And if Not . . .

A Common Christian Culture

One of the most dramatic moments of the Second World War occurred when the British army was helplessly stranded on the beaches of Dunkirk. It turned out to be one of England’s finest hours–and, oddly enough, a telling illustration of the urgent need for Christian apologetics in our day.

The time was June 1940 and the place was Dunkirk. The British Expeditionary Force, sent to stem the Nazi advance into Belgium and France, had been pushed steadily back to the sea.

A pall fell over England. Hitler’s armies were poised to destroy the cornered Allied army. As the British people waited anxiously, a three-word message was transmitted from the besieged army at Dunkirk: “And if not.”

The British recognized instantly what the message meant: “Even if we are not rescued from Hitler’s army, we will stand strong and unbowed.” “And if not” was found in the Book of Daniel, where Shadrach, Meshach, and Abednego defied Nebuchadnezzar, putting their trust in God.

The message galvanized the British people. Thousands of boats set out across the Channel in a gallant bid to rescue their army. And they succeeded. Nearly 350,000 British and Allied soldiers were saved from the advancing Germans.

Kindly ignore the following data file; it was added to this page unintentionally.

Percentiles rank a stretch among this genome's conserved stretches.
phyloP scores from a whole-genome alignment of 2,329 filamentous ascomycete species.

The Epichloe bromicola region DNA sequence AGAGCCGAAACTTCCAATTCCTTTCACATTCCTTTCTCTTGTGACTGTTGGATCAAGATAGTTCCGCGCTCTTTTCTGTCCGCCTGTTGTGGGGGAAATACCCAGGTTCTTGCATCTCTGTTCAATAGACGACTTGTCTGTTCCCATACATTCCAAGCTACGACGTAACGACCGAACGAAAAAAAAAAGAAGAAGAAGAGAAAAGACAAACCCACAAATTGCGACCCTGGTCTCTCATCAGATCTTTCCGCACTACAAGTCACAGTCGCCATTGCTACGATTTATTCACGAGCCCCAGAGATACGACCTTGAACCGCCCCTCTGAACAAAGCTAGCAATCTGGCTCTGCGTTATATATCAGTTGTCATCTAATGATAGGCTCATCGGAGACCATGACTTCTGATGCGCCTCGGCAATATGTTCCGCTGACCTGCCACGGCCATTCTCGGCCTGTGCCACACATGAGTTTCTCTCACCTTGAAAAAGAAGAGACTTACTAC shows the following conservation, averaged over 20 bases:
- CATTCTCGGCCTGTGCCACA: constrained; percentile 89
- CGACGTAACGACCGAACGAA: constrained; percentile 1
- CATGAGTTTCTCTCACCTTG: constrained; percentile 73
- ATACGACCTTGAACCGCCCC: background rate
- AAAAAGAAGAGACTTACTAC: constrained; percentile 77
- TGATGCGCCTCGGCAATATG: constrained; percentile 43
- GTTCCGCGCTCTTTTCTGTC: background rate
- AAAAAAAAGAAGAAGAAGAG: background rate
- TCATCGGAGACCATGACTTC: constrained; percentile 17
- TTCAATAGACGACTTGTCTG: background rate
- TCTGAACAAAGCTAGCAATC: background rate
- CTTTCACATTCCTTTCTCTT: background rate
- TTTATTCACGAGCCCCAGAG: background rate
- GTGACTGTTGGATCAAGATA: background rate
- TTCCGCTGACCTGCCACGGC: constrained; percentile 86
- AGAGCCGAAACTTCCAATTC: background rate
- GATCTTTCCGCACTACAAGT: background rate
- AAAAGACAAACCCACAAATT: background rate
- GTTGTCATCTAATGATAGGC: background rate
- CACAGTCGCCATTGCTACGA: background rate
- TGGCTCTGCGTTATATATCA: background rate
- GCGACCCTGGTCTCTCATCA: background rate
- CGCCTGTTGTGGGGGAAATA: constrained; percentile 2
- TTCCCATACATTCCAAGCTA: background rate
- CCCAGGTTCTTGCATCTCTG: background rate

The British people were so steeped in Christian culture and understanding that they immediately grasped the meaning of a cryptic biblical allusion. But can you imagine the response in 1990s America to such a message?

According to pollster George Barna, most wouldn’t have a clue to what it meant. Recent surveys indicate only a small percentage of Americans can name the Ten Commandments–and only 42 percent can identify who preached the Sermon on the Mount. Most people think it was someone on horseback.

Equally alarming is another trend: Americans are abandoning the belief that absolute truth–like that revealed in the Bible–exists. In 1991 Barna found that 67 percent of those questioned answered no when asked: “Is there any such thing as absolute truth?” Two years later the percentage of people saying no had risen to 72 percent.

How then can we evangelize a society that no longer thinks in Christian terms? That is where apologetics comes in. The Greek word apologia literally means “to give a reason for believing something.”

Professor Alister McGrath of Oxford University explains why apologetics is pre-evangelistic. “In an increasingly secular culture,” McGrath writes, “fewer and fewer people outside the Christian community have any real understanding of what Christians believe. Half-truths, misconceptions, and caricatures abound.”

Our job is to help remove what McGrath calls “barriers on the road to faith”–such as the rejection of absolute truth or some distortion of the Gospel message. Whatever the obstacle, Christians need to be–in the words of the apostle Peter–“prepared to give an answer . . . for the hope that you have.”

This is the first of a series of commentaries designed to help you engage your neighbors with hard-hitting evidence as to why society cannot survive without Christian truth, and why it is indeed true.

It is vital that believers be equipped in the battle to defend Christian truth.


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